I am defining illegal as it is in this answer, specifically the following

  • Studs-on-side bricks cannot have their side stud in the hole of a technic brick
  • Bricks mounted SNOT style onto Ehrling/Headlight bricks cannot sit directly above a normal stud (the minimal height of the LEGO embossing makes that combination illegal)
  • Technic pins have to be fully inserted into technic holes, otherwise they stay in compressed state which causes stress on the element.
  • Plates cannot be inserted with their studs into technic bricks, unless it is a 1x1 plate (so only 1 hole is used) and there is no brick attached to the technic brick directly above the inserted plate.
  • As mentioned by you already, you cannot insert plates between studs (this used to be a valid technique 20+ years ago, but is no longer considered "legal" by LEGO).

I am also including one other situation:

A round piece between four studs as stated in a comment by Sandra.

When, if ever, have any of these methods been used in an official Lego Build?

  • 5
    Have you checked presentation made by LEGO designer Jamie Berard posted in the same answer you are referring to? It has examples.
    – Alex
    Commented Mar 27, 2021 at 6:47
  • Yeah, that file even shows a few (old) times when lego used an illegal technique. Although after each time they admitted that it's illegal. Commented Mar 27, 2021 at 14:24
  • Does this answer your question? What are some "Illegal" LEGO combinations?
    – Alex
    Commented Mar 27, 2021 at 18:13
  • @Alex I literally have an answer to that question linked. Commented Mar 27, 2021 at 20:15
  • 2
    If the question were about the different types of illegal techniques, it would indeed be a duplicate. But it asks about usages of such techniques in official sets, which is completely different in my eyes, so I vote leave open.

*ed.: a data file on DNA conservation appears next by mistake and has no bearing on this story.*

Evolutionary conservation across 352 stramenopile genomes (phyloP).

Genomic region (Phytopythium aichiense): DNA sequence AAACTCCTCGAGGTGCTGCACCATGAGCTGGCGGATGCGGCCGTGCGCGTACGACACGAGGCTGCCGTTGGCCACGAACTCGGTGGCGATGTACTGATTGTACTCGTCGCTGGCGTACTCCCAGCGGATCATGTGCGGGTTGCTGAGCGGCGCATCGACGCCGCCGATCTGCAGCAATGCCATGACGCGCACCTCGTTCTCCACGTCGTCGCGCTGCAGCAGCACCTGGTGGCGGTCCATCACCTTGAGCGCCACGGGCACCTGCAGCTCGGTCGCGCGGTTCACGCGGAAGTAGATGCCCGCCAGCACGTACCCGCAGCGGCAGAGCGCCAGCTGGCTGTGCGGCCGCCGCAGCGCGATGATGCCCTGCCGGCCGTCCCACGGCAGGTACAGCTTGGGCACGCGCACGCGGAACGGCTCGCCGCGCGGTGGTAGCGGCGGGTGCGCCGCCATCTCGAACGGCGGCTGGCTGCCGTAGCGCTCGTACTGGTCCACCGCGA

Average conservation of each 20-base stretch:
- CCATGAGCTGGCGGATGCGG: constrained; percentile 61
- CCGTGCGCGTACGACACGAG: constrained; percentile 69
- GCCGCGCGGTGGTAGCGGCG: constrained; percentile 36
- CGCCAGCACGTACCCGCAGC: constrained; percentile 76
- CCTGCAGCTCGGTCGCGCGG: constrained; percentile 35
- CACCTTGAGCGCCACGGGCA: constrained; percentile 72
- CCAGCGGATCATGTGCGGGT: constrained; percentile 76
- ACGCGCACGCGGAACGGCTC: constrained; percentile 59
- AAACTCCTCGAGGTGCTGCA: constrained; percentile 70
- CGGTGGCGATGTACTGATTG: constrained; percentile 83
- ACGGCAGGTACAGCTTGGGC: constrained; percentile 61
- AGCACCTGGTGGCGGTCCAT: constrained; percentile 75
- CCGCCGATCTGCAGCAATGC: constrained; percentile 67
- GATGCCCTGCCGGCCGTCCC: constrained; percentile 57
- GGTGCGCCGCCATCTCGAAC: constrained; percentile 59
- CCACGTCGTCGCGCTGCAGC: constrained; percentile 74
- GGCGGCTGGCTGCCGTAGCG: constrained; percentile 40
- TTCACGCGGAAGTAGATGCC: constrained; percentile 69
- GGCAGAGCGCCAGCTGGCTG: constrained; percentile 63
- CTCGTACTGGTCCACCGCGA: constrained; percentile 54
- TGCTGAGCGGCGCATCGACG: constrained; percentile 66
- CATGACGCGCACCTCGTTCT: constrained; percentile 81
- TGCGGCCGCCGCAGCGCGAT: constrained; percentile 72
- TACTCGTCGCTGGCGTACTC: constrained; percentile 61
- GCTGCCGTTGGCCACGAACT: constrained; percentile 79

– zovits
    Commented Mar 28, 2021 at 14:29

2 Answers 2


As mentioned by you already, you cannot insert plates between studs (this used to be a valid technique 20+ years ago, but is no longer considered "legal" by LEGO)

This technique is used in 21309 Saturn V, to mount the flag piece as part of the moon diorama.

Given this set was released in 2017, I’d say its definitely a modern usage.

step 325

  • 5
    It's a tile and not a plate... tiles wedged between studs aren't considered illegal, however studded plates are problematic as the lego logo embossed on the studs of the bottom plates protrude against the studs of the wedged plate... Commented Mar 29, 2021 at 10:53

The 1x1 round piece between 4 studs is used in the part of the Y-wing extra in set 4489. The extra build came across the 4 sets 4488-4491.

enter image description here

Remember getting this as a child and not being able to finish the Y-wing because I couldn't place this piece, definitely feels illegal.

  • What you describe here is not related to placing a piece in any sort of ways that would result in damaging any of the pieces in contact or being unable to disassemble, which is usually meant by "illegal" building technique.
    – Alex
    Commented Jan 1, 2023 at 21:24
  • 1
    I found this question unanswered when trying to know whether it’s illegal. And OP specifically asks for an example of exactly this, which I provided. Do you know of any other sets where this technique is used? Commented Jan 2, 2023 at 14:25
  • My bad. I read your answer incorrectly first time - I assumed you mention an extra piece used to build additional model, which is not part of the base models, but is present as "extra". So I took a liberty on updating your answer to reflect this issue.
    – Alex
    Commented Jan 2, 2023 at 14:53

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